Learn why leaders within diabetes care and education have chosen to support people with diabetes and further their own careers by earning the Certified Diabetes Care and Education Specialist (CDCES) credential.
Diabetes has been part of my life since my early childhood as several family members struggled with diabetes, including my father. This personal experience and working with patients as a RDN in the acute care setting made me realize the importance of this credential and expertise needed to provide quality care. I worked with a wonderful RN, one of the first individuals to hold what was then the CDE credential (now CDCES) back in the early 1990s. She encouraged and taught me about the early technologies available and set a memorable example for compassionate and empathetic patient care.
On Opportunities Provided as a Result of Holding the CDCES Credential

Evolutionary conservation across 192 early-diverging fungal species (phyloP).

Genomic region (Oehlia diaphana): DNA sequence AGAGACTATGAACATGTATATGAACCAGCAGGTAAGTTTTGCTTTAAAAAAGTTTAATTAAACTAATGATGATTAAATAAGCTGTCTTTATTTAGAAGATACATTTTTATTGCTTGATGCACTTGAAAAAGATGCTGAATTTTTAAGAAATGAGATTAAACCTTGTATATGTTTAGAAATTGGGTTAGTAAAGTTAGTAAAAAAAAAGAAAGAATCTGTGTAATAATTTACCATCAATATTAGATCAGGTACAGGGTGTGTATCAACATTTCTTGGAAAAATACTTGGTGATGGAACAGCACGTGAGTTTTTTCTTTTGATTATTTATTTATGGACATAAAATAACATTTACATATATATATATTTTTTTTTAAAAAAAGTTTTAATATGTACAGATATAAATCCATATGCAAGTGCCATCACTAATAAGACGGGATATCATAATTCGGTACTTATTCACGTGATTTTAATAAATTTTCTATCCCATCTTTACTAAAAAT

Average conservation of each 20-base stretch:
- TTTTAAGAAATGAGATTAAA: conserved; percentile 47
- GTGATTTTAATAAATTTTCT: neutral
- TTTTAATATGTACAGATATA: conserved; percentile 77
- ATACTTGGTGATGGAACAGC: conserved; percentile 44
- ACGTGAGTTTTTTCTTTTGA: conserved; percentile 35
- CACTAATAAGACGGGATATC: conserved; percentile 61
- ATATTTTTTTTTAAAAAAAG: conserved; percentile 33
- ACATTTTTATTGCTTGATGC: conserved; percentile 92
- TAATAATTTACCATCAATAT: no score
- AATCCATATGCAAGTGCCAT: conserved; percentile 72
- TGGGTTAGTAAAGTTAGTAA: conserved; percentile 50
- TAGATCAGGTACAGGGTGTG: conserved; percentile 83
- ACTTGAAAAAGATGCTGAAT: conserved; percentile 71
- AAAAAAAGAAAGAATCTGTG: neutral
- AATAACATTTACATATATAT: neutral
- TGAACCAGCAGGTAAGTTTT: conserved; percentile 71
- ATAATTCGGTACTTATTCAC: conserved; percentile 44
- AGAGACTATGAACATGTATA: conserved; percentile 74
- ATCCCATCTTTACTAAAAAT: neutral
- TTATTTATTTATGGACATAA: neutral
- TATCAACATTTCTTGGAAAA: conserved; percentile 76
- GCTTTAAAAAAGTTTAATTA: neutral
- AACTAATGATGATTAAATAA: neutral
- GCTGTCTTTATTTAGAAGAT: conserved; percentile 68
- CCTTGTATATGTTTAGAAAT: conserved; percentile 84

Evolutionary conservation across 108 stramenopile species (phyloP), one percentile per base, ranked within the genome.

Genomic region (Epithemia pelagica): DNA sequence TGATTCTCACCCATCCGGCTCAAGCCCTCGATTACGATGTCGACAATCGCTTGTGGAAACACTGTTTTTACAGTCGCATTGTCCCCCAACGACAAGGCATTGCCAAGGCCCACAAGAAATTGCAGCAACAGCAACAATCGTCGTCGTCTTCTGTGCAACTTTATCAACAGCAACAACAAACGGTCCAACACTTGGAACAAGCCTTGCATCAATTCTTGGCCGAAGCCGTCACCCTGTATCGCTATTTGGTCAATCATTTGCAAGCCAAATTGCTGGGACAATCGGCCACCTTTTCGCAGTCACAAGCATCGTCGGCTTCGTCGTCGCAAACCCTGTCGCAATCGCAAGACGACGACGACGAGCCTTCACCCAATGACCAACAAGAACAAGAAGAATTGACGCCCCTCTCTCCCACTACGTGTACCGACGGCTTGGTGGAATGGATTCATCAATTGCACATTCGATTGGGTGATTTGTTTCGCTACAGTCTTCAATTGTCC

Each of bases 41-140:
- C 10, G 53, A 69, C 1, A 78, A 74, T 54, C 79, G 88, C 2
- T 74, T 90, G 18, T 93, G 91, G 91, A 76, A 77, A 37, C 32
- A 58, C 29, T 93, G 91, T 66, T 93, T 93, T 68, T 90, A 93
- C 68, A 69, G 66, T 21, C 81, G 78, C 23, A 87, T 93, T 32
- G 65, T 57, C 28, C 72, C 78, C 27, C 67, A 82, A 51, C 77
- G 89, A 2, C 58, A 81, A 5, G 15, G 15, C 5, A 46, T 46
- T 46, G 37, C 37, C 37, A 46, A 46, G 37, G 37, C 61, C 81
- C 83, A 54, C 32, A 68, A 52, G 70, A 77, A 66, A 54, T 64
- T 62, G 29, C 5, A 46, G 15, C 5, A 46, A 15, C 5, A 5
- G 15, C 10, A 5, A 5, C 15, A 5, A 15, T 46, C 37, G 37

Both my CDCES and BC-ADM credentials have increased my marketability by providing speaking opportunities with diabetes industry organizations, consulting with corporations on diabetes nutrition and technology products, and media opportunities with television, radio and webinar presentations! I have also produced publications for ADCES In Practice Journal and published education module content.
What Would you Say to Someone Who is Considering Becoming a CDCES?
I would highly encourage health care professionals to pursue the CDCES credential as diabetes affects people of all ages. There is a great deal of fascinating science in this area that applies to not just individual patients but public health.
On Her Biggest "ah ha" Moment
The culmination of my 38+ years in diabetes management, nutrition support, and eating disorder work continues to fuel my passion for understanding my patients/clients as human beings. The two “ah ha” experiences I had was working at a camp for children with diabetes, as well as the incredible opportunity to work in Sweden with a large eating disorder clinic/ hospital for three weeks These experiences provided profound insights into the intersection of the bio-psycho-social effects of food and nutrition on diabetes and nutrition issues. As well as appreciating the socioeconomic culture that drives choices and behaviors.